- Associated Press - Wednesday, July 26, 2017

MANCHESTER, N.H. (AP) - The nation’s top Veterans Affairs official plans to meet next week with doctors who have alleged substandard care at the Manchester VA Medical Center.

Secretary of Veterans Affairs David Shulkin recently removed the hospital’s top two leaders and ordered a review by the VA’s Office of the Medical Inspector after the Boston Globe reported on a whistleblower complaint filed by physicians. He also has ordered the VA’s inspector general to launch its own investigation and plans to meet with the state’s congressional delegation at the hospital on Aug. 4.

“VA investigators have been looking into the allegations in detail since early last week, and we are close to announcing a third-party panel of medical experts who will review their final report,” Shulkin said Tuesday.

A spokesman for Shulkin said Wednesday the secretary also plans to meet with the 11 staffers who described a fly-infested operating room, surgical instruments that weren’t always sterilized and patients whose conditions were ignored or weren’t treated properly.

“Dr. Shulkin is glad to meet with the whistleblowers and looks forward to hearing their views,” Curt Cashour said.

Dr. Ed Kois said he is looking forward to the meeting.

“I think this will be a historic first step for a VA chief to reach out to the whistleblowers and hopefully will be the start of dialogue not only toward solving issues at the Manchester VA but addressing the larger issue of VA reform nationally,” he said.

He and several of the other doctors, however, said they have little confidence that the inspector general’s investigation will be a “separate, wholly independent review” as Shulkin put it. They want a third-party investigation from the start, not just an outside panel to review the VA’s conclusions.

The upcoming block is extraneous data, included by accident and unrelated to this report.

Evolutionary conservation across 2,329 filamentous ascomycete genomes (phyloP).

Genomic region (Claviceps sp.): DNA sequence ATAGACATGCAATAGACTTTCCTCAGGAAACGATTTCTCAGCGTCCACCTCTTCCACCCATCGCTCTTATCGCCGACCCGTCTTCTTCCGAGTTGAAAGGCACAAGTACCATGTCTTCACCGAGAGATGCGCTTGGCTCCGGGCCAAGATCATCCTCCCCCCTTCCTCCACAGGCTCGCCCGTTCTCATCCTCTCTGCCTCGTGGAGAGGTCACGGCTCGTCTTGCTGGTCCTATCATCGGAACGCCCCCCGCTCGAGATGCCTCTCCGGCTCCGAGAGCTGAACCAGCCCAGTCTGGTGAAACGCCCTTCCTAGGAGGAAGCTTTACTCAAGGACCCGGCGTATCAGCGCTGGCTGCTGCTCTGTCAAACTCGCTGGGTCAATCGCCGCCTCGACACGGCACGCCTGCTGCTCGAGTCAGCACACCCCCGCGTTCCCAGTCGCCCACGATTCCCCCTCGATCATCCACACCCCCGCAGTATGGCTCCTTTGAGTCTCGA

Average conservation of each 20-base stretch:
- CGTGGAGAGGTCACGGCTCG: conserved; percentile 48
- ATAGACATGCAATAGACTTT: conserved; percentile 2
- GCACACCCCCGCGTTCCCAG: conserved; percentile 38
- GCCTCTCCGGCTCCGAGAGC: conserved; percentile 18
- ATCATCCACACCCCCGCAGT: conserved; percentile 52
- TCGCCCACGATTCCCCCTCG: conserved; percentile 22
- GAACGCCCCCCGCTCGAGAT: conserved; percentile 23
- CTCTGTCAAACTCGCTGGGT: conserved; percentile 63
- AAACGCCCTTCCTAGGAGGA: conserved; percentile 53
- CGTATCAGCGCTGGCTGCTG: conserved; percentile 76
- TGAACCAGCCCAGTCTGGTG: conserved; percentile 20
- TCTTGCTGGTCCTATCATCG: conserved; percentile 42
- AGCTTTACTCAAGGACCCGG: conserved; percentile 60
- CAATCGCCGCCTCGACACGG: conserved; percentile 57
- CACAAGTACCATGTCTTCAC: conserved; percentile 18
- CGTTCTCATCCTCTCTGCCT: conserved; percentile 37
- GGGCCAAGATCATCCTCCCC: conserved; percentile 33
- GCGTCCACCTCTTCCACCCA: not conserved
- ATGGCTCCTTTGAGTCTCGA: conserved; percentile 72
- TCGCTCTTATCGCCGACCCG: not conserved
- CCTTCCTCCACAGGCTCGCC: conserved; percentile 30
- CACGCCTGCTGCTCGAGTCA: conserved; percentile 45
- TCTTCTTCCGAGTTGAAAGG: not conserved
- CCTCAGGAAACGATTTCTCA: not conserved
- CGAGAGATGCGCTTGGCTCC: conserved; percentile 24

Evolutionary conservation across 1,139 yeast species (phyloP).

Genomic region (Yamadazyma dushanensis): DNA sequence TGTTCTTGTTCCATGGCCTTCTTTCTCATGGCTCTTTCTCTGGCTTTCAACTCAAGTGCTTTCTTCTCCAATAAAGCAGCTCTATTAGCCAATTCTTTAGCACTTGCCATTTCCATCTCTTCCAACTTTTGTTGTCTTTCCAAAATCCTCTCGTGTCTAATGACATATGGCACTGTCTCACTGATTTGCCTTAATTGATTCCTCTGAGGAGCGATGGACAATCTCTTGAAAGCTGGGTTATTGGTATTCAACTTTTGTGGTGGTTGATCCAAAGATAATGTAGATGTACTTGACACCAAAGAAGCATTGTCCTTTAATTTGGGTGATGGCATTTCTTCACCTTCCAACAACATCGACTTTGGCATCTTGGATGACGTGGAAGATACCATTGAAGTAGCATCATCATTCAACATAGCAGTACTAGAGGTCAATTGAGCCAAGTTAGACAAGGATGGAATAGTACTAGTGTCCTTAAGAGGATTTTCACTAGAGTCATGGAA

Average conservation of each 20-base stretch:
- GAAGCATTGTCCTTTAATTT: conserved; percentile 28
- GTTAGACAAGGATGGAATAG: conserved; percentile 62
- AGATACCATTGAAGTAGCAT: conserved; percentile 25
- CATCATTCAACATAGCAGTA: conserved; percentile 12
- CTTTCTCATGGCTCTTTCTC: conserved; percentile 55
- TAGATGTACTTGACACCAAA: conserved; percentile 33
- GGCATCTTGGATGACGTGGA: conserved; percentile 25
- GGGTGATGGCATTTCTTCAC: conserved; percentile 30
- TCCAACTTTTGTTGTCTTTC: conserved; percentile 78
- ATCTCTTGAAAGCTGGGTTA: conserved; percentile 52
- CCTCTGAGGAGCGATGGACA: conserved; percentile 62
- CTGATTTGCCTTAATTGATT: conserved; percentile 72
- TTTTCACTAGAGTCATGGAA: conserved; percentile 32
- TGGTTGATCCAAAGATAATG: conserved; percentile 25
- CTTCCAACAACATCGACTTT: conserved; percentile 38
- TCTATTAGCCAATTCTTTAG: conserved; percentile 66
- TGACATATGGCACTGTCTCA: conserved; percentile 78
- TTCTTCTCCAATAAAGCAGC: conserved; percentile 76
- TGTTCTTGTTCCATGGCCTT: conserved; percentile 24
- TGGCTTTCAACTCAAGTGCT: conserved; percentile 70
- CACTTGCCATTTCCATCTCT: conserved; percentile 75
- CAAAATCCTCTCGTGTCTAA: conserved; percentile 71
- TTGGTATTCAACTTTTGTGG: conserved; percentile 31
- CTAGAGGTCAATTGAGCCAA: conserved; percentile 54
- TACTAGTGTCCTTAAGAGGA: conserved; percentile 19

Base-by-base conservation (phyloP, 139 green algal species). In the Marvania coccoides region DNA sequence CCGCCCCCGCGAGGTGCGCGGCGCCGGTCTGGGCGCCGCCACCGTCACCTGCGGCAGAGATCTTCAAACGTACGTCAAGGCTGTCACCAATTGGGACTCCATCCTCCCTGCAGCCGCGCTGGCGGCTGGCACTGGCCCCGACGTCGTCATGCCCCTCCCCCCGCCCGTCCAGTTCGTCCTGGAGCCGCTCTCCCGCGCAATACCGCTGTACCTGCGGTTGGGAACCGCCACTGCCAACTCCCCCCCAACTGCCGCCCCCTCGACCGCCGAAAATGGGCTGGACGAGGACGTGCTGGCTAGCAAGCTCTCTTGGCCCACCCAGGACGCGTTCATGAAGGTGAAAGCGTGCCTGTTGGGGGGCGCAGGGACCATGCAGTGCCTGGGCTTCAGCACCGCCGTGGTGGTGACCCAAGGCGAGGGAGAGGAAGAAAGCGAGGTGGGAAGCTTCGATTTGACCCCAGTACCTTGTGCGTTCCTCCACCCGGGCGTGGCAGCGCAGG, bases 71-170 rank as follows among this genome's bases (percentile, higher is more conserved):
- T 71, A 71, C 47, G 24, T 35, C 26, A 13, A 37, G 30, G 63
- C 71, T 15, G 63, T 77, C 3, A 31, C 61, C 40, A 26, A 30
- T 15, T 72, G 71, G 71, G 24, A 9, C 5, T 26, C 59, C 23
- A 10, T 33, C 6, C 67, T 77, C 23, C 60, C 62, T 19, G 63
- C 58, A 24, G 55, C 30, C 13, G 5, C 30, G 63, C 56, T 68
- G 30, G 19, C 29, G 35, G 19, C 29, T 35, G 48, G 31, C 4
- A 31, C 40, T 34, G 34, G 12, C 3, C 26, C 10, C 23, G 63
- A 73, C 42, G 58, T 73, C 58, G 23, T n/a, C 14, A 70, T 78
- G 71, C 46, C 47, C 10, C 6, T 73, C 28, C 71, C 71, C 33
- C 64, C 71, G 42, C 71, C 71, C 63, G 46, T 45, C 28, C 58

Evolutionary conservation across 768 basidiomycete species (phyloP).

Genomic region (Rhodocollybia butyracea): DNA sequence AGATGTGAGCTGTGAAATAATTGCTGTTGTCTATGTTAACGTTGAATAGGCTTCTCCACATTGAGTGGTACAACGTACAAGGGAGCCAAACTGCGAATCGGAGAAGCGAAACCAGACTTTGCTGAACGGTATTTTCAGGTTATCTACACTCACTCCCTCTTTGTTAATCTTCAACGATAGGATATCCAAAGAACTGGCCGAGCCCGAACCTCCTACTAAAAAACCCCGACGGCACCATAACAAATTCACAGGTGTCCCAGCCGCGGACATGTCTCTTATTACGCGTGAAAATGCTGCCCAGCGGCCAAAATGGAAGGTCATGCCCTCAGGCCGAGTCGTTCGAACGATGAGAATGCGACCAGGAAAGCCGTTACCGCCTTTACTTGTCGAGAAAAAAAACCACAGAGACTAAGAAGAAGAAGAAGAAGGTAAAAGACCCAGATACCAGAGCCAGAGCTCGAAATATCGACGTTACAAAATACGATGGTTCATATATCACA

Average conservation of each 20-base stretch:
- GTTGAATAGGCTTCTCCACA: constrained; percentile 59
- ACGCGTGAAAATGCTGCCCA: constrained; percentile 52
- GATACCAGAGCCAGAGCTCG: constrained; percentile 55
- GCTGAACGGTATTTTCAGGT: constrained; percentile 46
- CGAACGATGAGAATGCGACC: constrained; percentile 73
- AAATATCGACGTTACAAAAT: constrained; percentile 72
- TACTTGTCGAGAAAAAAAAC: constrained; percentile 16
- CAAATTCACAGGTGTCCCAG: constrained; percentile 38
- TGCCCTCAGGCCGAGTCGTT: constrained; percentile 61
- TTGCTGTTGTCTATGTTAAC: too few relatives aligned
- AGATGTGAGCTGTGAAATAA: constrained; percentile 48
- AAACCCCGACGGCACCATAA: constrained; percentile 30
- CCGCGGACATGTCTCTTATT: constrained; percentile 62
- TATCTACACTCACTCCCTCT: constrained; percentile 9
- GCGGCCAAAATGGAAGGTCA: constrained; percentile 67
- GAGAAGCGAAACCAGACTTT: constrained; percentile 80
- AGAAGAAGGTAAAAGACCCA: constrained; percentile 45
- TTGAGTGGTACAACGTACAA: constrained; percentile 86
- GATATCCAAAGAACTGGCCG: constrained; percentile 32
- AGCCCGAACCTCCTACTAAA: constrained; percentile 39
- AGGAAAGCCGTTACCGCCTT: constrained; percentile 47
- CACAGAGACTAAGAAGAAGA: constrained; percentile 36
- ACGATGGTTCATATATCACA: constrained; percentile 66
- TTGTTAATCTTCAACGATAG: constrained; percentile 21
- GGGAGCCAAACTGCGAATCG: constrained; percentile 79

“I had sent a request for an investigation to the (inspector general) back in April, and they didn’t even respond to my allegations at that time, so we have no faith in this,” said Dr. Stewart Levenson, the hospital’s chief of medicine.

“They’re investigating themselves, and getting the final report rubber stamped by an independent panel who may be well-meaning but will not have enough information to form a real, valuable opinion,” Kois said.

Acting VA Undersecretary of Health Dr. Poonam Alaigh visited the hospital Tuesday and held two listening sessions with staff.

“People were angry. People got up to talk about more problems coming to light, and we seem to have gotten canned answers,” said Levenson, who expected more of the same at a town hall meeting officials were hosting for veterans Wednesday night.

“I think it’s not only a PR event, it’s a way of removing some attention from what we’re doing,” he said.

In interviews with the Globe, former hospital Director Danielle Ocker and former Chief of Staff James Schlosser acknowledged significant cuts in services but said the hospital was addressing the shortcomings, and patient safety hadn’t been compromised. The whistleblowers accuse administrators of essentially dismantling the hospital’s cardiology and surgical programs.

“Manchester’s broken, it’s as simple as that,” Dr. Ed Chibaro said.

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